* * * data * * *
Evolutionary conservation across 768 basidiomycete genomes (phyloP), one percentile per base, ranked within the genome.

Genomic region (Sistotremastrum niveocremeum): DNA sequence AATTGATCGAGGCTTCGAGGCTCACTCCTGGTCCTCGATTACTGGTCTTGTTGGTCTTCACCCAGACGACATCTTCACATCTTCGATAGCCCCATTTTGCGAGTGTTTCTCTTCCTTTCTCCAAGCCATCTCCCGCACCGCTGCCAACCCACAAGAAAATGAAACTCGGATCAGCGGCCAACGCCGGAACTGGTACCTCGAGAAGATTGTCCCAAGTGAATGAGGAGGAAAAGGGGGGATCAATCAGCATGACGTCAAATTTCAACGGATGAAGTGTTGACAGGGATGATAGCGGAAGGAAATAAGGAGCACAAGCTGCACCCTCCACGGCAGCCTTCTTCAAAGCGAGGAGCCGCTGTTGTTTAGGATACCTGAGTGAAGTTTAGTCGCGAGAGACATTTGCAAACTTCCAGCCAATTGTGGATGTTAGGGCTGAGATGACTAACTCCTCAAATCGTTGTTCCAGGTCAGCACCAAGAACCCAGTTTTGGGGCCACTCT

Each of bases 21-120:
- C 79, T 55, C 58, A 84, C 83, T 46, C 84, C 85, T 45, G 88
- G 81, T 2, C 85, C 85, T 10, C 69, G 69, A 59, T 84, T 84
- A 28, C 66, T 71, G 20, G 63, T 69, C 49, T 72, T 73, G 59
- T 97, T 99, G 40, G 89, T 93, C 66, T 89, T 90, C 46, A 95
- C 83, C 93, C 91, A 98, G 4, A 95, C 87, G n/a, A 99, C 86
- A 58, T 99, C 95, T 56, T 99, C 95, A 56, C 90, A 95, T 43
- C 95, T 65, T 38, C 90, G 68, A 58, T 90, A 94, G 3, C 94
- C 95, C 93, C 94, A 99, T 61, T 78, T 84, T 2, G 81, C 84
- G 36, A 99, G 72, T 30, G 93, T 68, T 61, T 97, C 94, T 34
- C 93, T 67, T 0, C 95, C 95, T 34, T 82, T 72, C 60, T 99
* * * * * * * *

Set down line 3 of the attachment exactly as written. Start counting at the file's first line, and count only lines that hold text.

Each of bases 21-120: